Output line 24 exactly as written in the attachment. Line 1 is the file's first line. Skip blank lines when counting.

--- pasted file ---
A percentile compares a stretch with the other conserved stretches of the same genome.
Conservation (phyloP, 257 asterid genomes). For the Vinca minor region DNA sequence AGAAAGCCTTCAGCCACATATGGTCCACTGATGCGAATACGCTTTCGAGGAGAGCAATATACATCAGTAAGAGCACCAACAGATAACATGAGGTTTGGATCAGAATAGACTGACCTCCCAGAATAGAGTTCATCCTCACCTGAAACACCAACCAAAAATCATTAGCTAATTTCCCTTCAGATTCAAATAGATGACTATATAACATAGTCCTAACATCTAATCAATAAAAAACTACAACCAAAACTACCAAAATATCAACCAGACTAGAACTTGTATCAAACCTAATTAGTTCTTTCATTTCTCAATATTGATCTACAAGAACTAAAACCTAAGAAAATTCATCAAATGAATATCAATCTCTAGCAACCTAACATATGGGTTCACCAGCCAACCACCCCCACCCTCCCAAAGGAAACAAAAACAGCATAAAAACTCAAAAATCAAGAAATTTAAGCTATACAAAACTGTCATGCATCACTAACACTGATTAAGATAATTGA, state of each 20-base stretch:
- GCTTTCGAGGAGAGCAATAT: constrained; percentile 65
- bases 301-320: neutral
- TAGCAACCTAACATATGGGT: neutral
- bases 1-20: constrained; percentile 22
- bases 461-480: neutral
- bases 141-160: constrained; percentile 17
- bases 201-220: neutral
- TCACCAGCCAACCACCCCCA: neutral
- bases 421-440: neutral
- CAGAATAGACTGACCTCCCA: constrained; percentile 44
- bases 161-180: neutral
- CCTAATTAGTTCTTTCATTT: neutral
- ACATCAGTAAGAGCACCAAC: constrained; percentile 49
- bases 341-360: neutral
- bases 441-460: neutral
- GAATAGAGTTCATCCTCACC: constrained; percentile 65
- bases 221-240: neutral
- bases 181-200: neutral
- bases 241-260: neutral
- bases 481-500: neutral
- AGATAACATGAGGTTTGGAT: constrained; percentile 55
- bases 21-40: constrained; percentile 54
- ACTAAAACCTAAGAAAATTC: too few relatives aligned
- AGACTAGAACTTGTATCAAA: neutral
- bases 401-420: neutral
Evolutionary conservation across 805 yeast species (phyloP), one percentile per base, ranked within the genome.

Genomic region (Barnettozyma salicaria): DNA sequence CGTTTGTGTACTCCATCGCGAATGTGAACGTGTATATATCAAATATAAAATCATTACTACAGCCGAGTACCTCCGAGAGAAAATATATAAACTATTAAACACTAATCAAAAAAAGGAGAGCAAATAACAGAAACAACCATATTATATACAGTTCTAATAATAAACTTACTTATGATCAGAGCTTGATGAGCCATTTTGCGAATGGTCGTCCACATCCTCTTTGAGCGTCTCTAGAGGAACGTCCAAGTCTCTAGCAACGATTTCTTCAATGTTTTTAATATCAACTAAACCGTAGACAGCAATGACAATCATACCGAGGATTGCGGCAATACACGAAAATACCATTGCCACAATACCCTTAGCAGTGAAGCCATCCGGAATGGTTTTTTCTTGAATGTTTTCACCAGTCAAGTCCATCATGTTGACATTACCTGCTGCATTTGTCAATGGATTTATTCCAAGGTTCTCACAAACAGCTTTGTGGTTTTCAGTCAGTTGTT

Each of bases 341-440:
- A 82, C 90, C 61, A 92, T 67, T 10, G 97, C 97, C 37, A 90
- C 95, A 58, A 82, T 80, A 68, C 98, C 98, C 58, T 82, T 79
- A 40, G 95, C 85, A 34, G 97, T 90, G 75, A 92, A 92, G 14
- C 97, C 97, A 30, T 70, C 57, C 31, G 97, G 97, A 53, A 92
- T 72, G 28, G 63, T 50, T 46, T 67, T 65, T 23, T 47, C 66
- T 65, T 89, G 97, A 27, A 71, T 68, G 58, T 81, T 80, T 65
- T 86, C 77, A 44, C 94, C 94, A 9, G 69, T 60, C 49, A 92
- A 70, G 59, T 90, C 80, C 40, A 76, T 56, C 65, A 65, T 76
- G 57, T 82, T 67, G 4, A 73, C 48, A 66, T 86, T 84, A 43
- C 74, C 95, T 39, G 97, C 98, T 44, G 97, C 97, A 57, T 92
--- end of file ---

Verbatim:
- bases 21-40: constrained; percentile 54